Paradise fish — a small freshwater fish once commonly found in rivers and creeks around Taiwan — may be nearly extinct in the wild, but one fish breeding station has been successfully breeding the species in captivity.
Lin Hung-kuei (林鴻桂), director of Hualien County’s Fish Breeding Propagation Station, said that pollution and competitive non-indigenous fish had driven the paradise fish from its natural breeding places and made it almost impossible to reintroduce it into the wild to replenish stocks.
After the fish was designated by the government as a protected species in August 1990, the station began studying ways to help revive the species and has successfully bred the fish in a controlled environment and preserved the species, which is endemic to Taiwan.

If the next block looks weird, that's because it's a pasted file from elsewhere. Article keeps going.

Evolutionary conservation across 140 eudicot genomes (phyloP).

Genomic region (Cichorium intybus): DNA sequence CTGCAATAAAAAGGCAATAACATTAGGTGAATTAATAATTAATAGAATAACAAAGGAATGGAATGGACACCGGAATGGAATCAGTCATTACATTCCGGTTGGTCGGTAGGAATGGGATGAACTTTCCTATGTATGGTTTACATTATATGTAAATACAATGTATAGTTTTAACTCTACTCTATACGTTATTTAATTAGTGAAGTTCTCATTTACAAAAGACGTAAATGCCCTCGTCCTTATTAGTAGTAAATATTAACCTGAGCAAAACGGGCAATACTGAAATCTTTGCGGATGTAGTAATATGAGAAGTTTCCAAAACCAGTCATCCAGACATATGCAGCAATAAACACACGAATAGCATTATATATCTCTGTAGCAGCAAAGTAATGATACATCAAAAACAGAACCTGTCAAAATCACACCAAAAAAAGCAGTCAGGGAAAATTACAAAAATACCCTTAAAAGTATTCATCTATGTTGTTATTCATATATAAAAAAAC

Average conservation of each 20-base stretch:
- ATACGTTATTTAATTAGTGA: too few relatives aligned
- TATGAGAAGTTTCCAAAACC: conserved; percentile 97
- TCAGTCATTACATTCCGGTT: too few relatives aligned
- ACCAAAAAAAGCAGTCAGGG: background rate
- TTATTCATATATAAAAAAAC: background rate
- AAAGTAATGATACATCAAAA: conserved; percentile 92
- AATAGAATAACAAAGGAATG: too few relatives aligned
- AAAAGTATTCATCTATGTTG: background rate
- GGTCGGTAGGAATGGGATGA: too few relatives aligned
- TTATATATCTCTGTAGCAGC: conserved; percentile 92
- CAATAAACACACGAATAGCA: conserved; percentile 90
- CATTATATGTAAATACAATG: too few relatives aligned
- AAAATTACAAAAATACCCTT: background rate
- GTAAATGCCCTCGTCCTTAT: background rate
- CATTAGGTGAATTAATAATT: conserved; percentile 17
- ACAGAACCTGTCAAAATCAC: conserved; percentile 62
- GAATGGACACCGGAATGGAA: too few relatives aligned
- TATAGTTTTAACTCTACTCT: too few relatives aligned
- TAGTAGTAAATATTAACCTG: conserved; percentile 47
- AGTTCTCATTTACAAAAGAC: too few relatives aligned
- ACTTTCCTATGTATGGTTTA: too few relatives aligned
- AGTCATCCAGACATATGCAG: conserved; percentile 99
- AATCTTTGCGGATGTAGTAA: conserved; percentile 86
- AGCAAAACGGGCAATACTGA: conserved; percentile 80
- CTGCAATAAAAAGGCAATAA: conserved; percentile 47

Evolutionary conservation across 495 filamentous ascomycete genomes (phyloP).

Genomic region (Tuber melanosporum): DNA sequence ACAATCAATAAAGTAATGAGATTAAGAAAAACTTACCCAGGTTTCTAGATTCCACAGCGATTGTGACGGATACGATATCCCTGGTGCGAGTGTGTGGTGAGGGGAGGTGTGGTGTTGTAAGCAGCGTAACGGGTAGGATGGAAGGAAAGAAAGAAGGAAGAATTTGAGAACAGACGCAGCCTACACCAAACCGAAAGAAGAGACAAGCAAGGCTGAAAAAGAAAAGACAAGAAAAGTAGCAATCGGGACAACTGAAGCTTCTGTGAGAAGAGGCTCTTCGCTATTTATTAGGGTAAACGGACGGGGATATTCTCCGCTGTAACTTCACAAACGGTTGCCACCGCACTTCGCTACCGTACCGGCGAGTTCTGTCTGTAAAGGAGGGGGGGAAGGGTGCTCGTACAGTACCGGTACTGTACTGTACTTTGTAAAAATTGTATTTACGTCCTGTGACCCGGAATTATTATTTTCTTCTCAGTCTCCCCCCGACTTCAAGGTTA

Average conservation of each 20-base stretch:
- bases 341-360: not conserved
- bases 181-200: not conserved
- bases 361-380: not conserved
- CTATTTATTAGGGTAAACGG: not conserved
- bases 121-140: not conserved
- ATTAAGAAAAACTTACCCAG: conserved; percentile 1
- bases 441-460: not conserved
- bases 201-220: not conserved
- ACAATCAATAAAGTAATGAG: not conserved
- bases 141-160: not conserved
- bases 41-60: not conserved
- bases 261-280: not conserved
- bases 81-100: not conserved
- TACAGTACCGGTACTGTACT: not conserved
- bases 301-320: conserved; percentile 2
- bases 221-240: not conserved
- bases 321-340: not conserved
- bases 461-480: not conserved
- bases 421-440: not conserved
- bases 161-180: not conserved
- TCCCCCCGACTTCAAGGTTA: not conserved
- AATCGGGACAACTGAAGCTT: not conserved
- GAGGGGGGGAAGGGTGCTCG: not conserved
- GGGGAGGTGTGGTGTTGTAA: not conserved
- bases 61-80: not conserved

The breeding technique is now being shared with schools for use as a tool in experimental ponds, Lin said.
Paradise fish, also known as Macropodus opercularis, are approximately 6cm long and live in shallow freshwater environments where water flow is gentle.
The fish breeding station said that although they are rarely seen in the wild, with their green-blue and light red stripes, paradise fish are popular in private fish tanks.
Lin said that most paradise fish traded in the market were bred artificially, while some are imported from Malaysia.
Aside from being appreciated for its appearance, the fish can also be used to eradicate mosquitoes as it eats their larva.